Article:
Unfortunately, that’s where my main issue with Nimbus lies: the precision. To control your aircraft you use either the WASD or arrow keys in a tank-style control, where left always makes the zeppelin go left, right makes it go right, and so on. Since you’re more often than not falling, the controls feel inverted, and thus take a little getting used to. This control scheme’s fine for the earlier levels that don’t require too much precision, but in the later worlds, there are sections in levels where you’ll be flying through long corridors of spikes, all while avoiding moving spike blocks in your path, and trying to aim for bumper columns to maintain your momentum.
Oh, and did I also mention the gravity switches in later levels that shift your gravity from normal to upside down or left/right? Mixing all of that together results in certain levels that are not only frustrating, but just plain unfun to play after umpteen attempts. With gravity constantly changing and such small corridors to navigate, adjusting the tank controls in your brain and acting accordingly can get pretty difficult, especially in sections that require fast reflexes.
In a game that’s already considerably difficult, there should be no reason for the controls to add to the difficulty. I completely understand that you’re controlling a free-floating aircraft that doesn’t produce thrust, and that the physics should feel floaty, but there has to be some way to recreate that feel and yet maintain the most precise controls possible. In some of the later levels I found myself slowing down to a crawl during these situations just so I could get through them, and even then, the lack of analog control in any of the actions made me die quite a few times. This game should benefit from a gamepad, but while it does have support for a pad, the controls are strictly mapped to the D-pad only, so there isn’t much of a point.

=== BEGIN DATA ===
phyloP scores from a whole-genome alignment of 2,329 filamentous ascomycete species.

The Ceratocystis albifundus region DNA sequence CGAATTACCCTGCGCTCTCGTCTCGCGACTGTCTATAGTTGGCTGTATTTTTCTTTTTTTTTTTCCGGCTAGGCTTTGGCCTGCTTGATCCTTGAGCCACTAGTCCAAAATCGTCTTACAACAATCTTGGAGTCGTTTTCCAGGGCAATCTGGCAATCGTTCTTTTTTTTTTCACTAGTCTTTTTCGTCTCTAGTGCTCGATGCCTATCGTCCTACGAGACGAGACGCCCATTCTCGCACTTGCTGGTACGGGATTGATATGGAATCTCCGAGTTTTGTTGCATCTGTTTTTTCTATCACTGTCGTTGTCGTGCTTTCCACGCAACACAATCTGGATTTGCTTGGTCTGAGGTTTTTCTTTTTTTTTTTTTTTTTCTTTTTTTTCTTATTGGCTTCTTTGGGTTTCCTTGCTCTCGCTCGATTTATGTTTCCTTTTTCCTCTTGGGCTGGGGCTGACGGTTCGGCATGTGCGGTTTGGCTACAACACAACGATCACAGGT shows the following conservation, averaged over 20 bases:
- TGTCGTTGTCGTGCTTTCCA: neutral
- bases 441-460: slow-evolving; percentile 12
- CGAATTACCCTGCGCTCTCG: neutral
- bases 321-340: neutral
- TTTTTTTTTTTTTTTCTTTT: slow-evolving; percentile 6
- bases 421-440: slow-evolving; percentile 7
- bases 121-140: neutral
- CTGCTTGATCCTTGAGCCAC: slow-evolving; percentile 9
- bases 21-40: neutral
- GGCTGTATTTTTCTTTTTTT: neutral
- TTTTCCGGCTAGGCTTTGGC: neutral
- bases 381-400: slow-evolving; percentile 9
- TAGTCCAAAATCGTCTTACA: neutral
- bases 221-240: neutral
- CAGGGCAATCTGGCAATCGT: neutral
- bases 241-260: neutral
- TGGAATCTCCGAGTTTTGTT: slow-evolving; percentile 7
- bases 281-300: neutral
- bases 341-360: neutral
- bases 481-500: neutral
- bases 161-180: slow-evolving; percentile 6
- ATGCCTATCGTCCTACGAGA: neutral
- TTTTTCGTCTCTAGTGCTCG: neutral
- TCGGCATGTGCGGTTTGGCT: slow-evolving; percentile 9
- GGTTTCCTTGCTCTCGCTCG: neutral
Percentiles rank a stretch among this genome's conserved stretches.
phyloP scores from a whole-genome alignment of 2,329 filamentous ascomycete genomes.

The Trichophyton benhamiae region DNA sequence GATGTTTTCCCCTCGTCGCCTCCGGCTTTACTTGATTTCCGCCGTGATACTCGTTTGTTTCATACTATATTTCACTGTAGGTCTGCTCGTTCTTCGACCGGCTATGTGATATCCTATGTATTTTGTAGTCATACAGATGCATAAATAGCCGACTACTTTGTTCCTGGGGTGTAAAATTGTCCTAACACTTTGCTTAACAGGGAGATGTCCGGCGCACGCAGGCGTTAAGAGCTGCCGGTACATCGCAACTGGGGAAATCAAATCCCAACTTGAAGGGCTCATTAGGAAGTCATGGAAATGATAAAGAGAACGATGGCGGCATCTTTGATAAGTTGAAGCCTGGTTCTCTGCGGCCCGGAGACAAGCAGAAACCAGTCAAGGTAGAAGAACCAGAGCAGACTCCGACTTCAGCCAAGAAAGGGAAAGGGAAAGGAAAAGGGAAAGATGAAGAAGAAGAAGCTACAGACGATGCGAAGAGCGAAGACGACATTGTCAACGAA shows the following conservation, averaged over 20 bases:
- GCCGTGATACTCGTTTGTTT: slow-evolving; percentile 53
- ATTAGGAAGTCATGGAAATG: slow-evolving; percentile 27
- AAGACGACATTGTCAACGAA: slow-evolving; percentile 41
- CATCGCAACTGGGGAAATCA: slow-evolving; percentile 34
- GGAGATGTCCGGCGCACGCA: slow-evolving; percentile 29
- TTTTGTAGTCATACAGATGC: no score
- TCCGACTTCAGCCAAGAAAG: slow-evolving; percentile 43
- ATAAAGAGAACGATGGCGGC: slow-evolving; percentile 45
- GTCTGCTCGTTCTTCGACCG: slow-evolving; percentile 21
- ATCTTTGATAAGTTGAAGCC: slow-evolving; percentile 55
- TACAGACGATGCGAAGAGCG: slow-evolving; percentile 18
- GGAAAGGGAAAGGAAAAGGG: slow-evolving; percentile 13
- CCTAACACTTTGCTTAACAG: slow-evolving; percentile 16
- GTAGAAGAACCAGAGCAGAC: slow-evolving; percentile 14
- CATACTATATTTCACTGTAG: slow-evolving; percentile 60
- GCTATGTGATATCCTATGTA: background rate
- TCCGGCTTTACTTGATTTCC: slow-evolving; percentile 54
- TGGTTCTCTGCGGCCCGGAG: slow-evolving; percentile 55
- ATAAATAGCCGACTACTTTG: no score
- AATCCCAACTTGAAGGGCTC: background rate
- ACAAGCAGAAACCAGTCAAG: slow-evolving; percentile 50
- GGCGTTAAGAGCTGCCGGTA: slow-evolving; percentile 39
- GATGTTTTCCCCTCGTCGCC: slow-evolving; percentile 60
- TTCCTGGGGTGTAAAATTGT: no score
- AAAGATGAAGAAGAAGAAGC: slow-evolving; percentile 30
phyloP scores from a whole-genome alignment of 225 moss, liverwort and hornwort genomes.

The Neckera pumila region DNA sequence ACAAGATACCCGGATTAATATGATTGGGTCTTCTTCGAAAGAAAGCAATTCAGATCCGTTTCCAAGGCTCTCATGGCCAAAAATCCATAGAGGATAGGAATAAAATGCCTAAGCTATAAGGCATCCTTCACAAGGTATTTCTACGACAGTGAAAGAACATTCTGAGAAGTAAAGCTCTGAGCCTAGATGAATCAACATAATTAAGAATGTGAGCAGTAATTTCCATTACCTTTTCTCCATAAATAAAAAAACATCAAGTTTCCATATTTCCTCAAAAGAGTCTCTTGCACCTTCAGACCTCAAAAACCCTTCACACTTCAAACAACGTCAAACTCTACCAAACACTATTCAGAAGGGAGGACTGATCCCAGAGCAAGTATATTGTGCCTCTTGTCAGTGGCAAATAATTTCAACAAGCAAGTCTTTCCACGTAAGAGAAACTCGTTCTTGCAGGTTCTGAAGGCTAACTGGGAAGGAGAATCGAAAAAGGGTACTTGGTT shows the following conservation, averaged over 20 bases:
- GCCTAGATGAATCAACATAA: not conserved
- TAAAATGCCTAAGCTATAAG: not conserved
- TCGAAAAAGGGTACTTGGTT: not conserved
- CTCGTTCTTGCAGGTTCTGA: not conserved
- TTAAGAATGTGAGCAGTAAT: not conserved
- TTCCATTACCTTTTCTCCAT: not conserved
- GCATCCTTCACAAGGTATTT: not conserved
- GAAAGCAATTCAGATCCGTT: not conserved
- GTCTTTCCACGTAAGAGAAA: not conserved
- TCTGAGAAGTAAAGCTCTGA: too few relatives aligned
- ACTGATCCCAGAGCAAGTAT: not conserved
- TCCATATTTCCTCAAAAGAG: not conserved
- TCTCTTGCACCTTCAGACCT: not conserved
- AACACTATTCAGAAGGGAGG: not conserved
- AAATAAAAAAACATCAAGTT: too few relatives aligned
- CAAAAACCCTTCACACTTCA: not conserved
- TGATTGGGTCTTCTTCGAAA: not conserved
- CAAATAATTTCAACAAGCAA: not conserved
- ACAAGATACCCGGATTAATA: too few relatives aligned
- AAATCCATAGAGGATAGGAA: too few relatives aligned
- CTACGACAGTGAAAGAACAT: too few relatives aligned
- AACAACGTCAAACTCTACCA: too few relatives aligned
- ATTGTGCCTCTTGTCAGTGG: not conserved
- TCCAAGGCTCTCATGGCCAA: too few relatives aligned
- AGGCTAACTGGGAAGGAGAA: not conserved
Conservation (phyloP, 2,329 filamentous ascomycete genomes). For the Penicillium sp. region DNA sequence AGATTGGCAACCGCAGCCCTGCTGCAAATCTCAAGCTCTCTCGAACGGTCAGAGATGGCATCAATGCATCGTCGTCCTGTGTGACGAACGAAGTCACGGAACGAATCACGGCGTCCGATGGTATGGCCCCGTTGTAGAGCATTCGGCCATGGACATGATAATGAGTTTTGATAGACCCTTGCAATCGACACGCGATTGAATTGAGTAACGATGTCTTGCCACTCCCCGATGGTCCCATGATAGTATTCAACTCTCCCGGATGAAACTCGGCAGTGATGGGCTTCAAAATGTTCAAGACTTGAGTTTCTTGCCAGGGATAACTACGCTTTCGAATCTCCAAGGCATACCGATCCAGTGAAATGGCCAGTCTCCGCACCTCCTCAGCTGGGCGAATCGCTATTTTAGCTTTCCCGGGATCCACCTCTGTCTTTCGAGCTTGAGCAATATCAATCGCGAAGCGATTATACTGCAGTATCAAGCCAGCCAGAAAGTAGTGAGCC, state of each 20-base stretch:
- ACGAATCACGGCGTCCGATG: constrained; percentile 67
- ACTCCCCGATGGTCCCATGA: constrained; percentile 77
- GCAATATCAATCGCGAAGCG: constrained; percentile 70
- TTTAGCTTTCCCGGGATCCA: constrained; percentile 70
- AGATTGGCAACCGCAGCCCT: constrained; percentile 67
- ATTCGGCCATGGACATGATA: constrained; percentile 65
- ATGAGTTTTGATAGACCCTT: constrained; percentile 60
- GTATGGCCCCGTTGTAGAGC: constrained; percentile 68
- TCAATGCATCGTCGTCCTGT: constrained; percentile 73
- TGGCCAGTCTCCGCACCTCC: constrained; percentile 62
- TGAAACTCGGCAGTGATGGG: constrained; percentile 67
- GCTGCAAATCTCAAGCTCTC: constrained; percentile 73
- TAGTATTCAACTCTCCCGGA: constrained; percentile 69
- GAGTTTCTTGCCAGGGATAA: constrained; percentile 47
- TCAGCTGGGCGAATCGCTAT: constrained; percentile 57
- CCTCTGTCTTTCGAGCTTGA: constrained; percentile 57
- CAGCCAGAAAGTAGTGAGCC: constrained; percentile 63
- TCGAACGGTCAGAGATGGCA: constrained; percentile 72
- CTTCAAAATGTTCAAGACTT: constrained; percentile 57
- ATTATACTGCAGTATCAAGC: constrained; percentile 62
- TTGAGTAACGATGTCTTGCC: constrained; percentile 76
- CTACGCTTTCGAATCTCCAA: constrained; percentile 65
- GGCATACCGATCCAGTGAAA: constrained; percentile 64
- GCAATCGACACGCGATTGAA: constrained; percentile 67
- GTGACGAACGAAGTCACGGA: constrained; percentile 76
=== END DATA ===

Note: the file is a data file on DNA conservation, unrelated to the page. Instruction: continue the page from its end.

Nimbus is still a good game that I enjoyed to the very end, but the inherently janky controls really did mar some of the experience for me in the last world or so. I can’t really put that blame on Noumenon though; with a game like this, a tank-style control scheme does make the most sense, especially if your character is constantly changing orientation and gravity fields change on the fly. If there was some way to make the control of the zeppelin more precise without taking away from the physics, this might have been one of my games of the year period, but as it stands it’s merely a good game with some fantastic level design and puzzle elements. I urge you to still support the small indie developer and check this out; for all the content it provides, Nimbus is the WTFOMG SO EXPENSIVE price of $9.99, and they really do deserve all your money for such a clever concept and title. Perhaps then they can find a way to fix the problems and hit it out of the ball park with Nimbus 2.
- Title: Nimbus
- Platform Reviewed: PC
- Developer: Noumenon Games
- Publisher: Noumenon Games
- MSRP: $9.99
- Release Date: Available Now
- Review Copy Info: A copy of this game was provided to DualShockers, Inc. by the publisher for the purpose of this review.